Bi Filof
'Congruency' or 'Congruence'? 'Put' or 'Putted'? I’m currently reading scientific articles about topics related to physiotherapy, and I’m finding some unknown vocabulary. It's my first analysis on study protocols. Does word ‘congruency’ exist? Here it’s the complete sentence: “Any additional X-rays are used only to exclude other diagnoses, such as a fracture or disturbance of the joint congruency, based on the Ottawa ankle rules [5].” I did not find any meaning for that word, just ‘congruence’. What does ‘congruency’ mean actually? Another rare word is ‘putted’. ”In 2000 Pijnenburg et al. conducted a meta-analysis of randomised controlled trials of existing treatment strategies, in which they also putted results after treatment versus minimal treatment against each other [9].” Is ‘putted’ the same as ‘put’ (past tense)? Is it really common? Thank you very much :)
May 7, 2016 7:37 PM
Answers · 6
I think that the "putted" should have been "pitted". To "pit A against B" means to compare A with B in a competitive situation e.g. "Only one member of the class could win the prize, and so this meant that I was pitted against some of my friends."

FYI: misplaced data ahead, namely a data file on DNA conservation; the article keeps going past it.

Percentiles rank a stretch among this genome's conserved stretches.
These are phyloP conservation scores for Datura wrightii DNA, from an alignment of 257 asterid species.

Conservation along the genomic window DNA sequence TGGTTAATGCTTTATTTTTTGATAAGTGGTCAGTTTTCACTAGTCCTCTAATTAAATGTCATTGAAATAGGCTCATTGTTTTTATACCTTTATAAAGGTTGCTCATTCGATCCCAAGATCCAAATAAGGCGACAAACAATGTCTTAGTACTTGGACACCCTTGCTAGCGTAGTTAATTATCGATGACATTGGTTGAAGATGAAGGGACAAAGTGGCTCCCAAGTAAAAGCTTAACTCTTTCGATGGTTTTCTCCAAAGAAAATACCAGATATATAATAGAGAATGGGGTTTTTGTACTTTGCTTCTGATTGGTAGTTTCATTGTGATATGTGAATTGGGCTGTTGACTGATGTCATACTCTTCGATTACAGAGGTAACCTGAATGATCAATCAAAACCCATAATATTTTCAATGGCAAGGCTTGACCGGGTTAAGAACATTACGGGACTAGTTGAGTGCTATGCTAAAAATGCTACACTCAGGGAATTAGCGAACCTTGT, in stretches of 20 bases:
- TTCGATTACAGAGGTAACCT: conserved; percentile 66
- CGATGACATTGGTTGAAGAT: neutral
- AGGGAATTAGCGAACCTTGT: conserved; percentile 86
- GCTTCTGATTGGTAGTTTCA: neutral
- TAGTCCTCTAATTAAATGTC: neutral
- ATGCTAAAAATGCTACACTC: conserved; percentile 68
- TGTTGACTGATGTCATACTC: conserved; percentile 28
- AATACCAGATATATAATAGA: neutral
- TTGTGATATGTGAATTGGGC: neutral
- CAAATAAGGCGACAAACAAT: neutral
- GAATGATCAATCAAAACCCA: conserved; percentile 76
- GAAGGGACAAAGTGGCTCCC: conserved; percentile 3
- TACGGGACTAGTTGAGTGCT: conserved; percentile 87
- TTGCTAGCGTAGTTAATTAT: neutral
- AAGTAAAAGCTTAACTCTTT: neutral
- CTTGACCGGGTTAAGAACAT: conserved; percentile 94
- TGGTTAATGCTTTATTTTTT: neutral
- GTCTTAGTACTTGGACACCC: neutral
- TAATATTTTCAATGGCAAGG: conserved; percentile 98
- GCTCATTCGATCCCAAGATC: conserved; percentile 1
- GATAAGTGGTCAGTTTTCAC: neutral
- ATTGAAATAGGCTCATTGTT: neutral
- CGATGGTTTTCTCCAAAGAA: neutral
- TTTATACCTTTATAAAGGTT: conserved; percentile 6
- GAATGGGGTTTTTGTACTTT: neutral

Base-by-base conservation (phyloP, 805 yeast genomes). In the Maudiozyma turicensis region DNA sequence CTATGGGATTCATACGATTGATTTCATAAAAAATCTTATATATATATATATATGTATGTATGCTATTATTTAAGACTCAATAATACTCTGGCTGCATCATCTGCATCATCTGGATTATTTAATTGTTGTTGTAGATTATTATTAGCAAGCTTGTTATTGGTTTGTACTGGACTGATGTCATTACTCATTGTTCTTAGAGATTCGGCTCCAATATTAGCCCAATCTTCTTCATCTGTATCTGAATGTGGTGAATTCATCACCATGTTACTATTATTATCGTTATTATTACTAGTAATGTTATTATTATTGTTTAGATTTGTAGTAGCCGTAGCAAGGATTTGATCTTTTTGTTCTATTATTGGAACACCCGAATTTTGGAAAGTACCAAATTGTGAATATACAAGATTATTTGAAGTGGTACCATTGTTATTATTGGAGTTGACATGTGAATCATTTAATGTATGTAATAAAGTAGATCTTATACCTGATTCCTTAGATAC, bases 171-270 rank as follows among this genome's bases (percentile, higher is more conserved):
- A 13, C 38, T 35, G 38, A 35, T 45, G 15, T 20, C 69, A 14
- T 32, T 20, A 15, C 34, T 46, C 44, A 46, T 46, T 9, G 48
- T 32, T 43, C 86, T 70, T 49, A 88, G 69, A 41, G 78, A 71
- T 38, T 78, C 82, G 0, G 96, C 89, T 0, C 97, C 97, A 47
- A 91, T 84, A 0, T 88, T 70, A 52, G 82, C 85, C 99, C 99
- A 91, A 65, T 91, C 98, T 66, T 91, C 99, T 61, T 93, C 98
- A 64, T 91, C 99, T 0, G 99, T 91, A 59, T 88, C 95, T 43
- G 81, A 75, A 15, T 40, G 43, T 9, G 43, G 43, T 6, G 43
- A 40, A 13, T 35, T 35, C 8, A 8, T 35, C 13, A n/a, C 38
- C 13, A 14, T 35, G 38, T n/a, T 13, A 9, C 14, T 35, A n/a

May 7, 2016
1. 'Congruence' and 'congruency' both exist. 2. It is wrong to say 'putted' here. The past and past participle of 'put' is always 'put'. I wonder if it is some kind of typo and the writer meant to say 'inputted'. The word 'putted' only exists in golfing - if a golfer 'putted' the ball, he hit the ball with a gentle stroke on the short grass near the hole. This isn't what the writer meant here, obviously.
May 7, 2016
Sorry but I can only give a partial answer to this. I've only heard the past tense of "put" to be "put." Never "putted." The only time I think "putted" would be a word would be in golf, if someone putted the ball. (that would be pronounced like "shut-id"
May 7, 2016
Just to answer Jerry's (ჯერი) question above, it's becoming very common for non-native speakers to publish their research and studies in English. In some cases, the articles are submitted without proofreading and so some very awkward English can turn up in these papers, often in spite of the writers' level of English. It's also possible that the article was proofread, but not properly. Or, the writers relied on a spell-checker. The original text is here, is anyone wishes to double-check: For Bianca's question, yes the word "congruency" exists. I didn't have any problem with recognising it. I agree that "pitted" is probably the correct word here, but I would never have guessed that without Michael's help. Cheers! :)
May 8, 2016
I don't mean to be harsh but I'm curious as to why up you would believe that a scientific publication would use a word that doesn't exist ( congruency )?
May 8, 2016
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